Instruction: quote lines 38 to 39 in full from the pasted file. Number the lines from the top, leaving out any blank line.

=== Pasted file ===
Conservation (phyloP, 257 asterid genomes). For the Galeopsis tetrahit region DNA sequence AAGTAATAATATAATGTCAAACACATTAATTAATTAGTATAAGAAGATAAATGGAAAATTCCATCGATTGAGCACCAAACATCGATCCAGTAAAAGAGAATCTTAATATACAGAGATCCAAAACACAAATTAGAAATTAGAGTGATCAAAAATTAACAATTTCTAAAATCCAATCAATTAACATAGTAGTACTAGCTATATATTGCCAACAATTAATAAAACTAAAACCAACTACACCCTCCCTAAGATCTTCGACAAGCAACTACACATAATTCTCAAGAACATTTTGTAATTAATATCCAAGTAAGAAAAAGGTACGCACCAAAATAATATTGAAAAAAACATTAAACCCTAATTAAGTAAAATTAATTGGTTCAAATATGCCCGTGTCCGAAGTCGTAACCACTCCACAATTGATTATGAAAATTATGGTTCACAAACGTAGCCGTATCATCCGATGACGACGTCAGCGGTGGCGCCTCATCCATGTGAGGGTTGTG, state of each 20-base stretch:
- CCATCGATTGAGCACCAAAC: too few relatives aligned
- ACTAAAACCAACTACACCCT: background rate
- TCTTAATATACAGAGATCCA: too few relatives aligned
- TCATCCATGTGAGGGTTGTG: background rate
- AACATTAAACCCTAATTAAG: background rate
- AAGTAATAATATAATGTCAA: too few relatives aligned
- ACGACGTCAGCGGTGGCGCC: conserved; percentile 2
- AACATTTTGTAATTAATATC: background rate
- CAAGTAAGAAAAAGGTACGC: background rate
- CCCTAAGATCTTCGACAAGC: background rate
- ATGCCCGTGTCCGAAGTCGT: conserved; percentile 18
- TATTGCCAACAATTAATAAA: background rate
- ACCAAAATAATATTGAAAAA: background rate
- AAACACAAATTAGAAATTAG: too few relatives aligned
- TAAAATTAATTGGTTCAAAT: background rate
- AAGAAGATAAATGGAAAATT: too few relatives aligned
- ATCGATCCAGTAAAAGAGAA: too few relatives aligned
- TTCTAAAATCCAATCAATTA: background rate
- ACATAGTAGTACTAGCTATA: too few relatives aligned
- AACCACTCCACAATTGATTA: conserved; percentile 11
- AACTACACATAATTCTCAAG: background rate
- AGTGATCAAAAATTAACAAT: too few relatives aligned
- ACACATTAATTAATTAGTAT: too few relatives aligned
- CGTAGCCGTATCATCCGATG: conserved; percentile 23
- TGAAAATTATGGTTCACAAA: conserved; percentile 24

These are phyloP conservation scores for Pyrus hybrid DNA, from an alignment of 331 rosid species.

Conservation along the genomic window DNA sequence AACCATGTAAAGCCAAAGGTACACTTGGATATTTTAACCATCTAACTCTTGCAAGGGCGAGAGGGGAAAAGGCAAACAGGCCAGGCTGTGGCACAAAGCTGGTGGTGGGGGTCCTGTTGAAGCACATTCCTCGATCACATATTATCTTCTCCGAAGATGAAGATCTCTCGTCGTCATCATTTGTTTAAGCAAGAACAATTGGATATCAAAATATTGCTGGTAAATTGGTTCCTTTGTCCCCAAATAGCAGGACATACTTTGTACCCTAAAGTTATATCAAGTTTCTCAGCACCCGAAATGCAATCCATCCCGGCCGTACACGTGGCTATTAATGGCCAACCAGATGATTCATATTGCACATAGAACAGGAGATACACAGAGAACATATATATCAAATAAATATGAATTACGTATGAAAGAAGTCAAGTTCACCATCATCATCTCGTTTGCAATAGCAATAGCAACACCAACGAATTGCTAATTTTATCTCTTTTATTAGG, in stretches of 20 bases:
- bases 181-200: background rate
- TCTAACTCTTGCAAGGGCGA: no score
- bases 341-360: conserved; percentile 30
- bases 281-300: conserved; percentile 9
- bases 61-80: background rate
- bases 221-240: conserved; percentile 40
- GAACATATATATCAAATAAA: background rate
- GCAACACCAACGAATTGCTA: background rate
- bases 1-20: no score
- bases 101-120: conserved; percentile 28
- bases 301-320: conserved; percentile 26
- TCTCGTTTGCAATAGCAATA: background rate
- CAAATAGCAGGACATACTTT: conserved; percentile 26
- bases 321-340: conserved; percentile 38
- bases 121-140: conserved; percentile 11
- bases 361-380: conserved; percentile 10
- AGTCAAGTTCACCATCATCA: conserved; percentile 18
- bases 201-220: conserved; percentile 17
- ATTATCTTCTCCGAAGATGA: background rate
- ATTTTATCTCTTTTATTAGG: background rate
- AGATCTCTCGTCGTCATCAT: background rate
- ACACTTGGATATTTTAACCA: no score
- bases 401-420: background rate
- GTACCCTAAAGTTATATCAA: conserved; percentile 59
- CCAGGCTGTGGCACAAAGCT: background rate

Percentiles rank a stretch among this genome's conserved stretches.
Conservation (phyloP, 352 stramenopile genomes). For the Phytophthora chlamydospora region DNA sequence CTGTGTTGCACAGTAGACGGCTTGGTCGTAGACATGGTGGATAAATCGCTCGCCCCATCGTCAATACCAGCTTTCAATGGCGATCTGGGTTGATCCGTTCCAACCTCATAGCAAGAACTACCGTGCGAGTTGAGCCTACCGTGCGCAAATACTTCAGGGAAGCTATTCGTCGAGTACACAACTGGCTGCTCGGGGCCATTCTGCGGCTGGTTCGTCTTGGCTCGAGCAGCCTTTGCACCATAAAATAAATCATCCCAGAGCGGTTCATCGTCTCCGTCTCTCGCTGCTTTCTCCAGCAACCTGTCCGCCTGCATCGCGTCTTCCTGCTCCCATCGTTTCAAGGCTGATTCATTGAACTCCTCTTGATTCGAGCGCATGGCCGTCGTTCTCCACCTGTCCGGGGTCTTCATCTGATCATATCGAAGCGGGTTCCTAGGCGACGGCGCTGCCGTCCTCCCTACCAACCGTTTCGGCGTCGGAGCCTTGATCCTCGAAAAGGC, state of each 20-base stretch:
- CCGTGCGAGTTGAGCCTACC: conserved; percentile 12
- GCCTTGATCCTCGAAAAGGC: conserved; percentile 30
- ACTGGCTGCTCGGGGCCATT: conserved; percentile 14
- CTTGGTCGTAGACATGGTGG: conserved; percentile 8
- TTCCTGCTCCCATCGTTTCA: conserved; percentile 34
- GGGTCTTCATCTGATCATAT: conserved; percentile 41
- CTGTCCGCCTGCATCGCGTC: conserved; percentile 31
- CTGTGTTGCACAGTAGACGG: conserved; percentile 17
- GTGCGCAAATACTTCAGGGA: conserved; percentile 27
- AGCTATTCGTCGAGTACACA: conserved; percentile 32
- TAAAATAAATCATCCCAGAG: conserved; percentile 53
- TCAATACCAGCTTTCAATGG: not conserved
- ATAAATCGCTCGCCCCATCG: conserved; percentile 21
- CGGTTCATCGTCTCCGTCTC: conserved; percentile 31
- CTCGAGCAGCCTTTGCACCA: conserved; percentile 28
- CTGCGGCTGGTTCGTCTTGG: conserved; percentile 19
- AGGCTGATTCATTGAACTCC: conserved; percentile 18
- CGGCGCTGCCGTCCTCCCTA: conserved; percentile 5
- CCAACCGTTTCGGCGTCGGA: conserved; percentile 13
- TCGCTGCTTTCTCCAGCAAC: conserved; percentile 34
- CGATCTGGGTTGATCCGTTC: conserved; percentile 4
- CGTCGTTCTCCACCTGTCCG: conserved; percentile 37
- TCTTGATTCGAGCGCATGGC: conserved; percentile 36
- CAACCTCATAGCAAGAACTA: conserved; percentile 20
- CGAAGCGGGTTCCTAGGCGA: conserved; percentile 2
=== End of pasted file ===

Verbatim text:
- bases 101-120: conserved; percentile 28
- bases 301-320: conserved; percentile 26